The Uttar Pradesh Electricity Regulatory Commission (UPERC) has come up with open access regulations, termed as the Uttar Pradesh Electricity Regulatory Commission (terms and conditions for open access) Regulations, 2019.
As per the regulations, long-term open access customers will have the highest priority, followed by the medium-term open access customers and then short-term open access customers.
As for the eligibility criteria, open access will be permissible to the consumers seeking open access for a contracted demand of 1 MW and above connected at 11 kV and above.
The regulations apply to:
- Eligible licensees;
- A power generating company, including a captive power plant;
- A consumer with a contracted demand of 1 MW and above; and
- Distribution franchisee
The UPERC has specified that in addition to the transmission and wheeling charges, an open access consumer other than a captive consumer will have to pay a surcharge. Consumers availing the interstate transmission system exclusively will also pay cross-subsidy surcharge.
The customer, whose capacity has been surrendered, should pay 25% of open access charges on surrendered capacity in addition to full open access charges on revised capacity during the remaining period of the transaction.
A medium-term open access customer may relinquish rights, fully or partly, by giving at least three months’ prior notice to the nodal agency. Such a customer has to pay applicable transmission/wheeling charges in full for the notice period.
A long-term open access customer may relinquish rights, fully or partly, by giving at least 1-year prior notice to the nodal agency.
Charges for Open Access
The commission will determine the transmission and wheeling charges payable by an open access customer in its tariff order.
In case an intra-state transmission system or distribution system is used by an open access customer in addition to the interstate transmission system, transmission charges and wheeling charges should be payable for the use of intrastate transmission and distribution system in addition to payment of transmission charges for inter-state transmission.
A consumer utilizing open access and receiving power from a person other than the distribution licensee of his area of supply will have to pay an additional surcharge to the distribution licensee. The additional surcharge will be determined by the Commission, in its tariff order and will be payable in addition to wheeling and cross-subsidy surcharge.
The regulations list reactive energy charges payable by open access consumers as per the Uttar Pradesh Electricity Grid Code.
If an open access customer is not a consumer of the DISCOM, then standby power arrangement should be provided by the DISCOM for a maximum period of 60 days in a year, subject to load shedding and on payment of 1.5 times the demand and energy charge for that category of consumer.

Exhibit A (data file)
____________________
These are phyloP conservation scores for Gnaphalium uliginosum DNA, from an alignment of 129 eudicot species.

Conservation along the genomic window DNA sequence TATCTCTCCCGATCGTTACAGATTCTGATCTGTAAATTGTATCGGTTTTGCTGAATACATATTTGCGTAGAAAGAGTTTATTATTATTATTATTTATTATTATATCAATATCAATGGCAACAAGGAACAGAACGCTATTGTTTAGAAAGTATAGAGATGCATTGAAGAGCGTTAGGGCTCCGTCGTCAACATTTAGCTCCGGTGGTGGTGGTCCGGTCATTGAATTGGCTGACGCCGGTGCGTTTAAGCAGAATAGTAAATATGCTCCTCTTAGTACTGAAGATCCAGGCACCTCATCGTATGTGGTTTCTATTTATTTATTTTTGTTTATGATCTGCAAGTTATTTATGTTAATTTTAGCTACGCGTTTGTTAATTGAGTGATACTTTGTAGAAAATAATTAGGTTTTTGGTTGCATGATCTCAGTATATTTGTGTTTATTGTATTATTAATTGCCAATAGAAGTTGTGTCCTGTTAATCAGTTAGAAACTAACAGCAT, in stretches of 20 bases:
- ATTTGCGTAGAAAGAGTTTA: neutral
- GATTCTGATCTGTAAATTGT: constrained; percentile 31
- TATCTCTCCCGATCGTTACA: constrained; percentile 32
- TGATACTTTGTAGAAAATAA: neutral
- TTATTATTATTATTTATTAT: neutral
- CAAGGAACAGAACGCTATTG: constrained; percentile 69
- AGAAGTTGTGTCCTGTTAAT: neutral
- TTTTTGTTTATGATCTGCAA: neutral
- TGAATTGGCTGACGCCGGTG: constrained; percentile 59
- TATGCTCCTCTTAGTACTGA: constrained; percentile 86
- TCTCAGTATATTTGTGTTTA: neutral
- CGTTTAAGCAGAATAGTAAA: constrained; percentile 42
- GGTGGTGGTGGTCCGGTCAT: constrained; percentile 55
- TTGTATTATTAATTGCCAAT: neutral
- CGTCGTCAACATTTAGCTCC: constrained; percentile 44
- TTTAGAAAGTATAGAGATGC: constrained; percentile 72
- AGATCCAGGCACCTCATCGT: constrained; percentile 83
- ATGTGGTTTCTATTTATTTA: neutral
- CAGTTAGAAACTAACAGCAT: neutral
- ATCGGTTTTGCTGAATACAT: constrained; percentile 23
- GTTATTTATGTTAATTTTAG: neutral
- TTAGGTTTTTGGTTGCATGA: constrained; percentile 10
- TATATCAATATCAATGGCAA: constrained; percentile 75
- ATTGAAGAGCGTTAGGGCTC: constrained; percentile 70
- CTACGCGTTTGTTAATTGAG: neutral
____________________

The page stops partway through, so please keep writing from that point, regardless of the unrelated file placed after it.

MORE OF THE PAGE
The imbalance between scheduled and actual injection or power drawal of generator or distribution licensee or transmission network connected open access consumer will be settled as per the deviation settlement mechanism (DSM) charges per DSM regulations notified by UPERC.
Open access consumers who consume electricity procured from conventional fossil fuel-based generation will have to meet their RPO either through power purchase from renewable energy sources or the purchase of renewable energy certificates. In case such an open access consumer fails to meet RPO through the above means, it will have to pay an RPO surcharge.
Intrastate open access transactions with respect to all customers and generating stations, irrespective of the capacity, will be scheduled by the state load despatch center (SLDC) per the provisions of the Uttar Pradesh Electricity Grid Code or applicable regulations. However, scheduling of interstate open access transactions will be as directed by the CERC.
Recently, UPERC issued draft regulations for forecasting, scheduling, and deviation settlement of solar and wind projects in the state. In April 2018, the state commission had issued similar draft regulations; however, this year, the state has gone into the details of the mechanism. The commission has invited comments from stakeholders by December 18, 2019.
In January this year, the Central Electricity Regulatory Commission (CERC) finalized the amended regulations for open access in interstate transmission, which were initially passed in 2008. The CERC had proposed the amendments in August 2018.
Rakesh Ranjan is a staff reporter at Mercom India. Prior to joining Mercom, he worked in many roles as a business correspondent, assistant editor, senior content writer, and sub-editor with bcfocus.com, CIOReview/Silicon India, Verbinden Communication, and Bangalore Bias. Rakesh holds a Bachelor’s degree in English from Indira Gandhi National Open University (IGNOU). More articles from Rakesh Ranjan.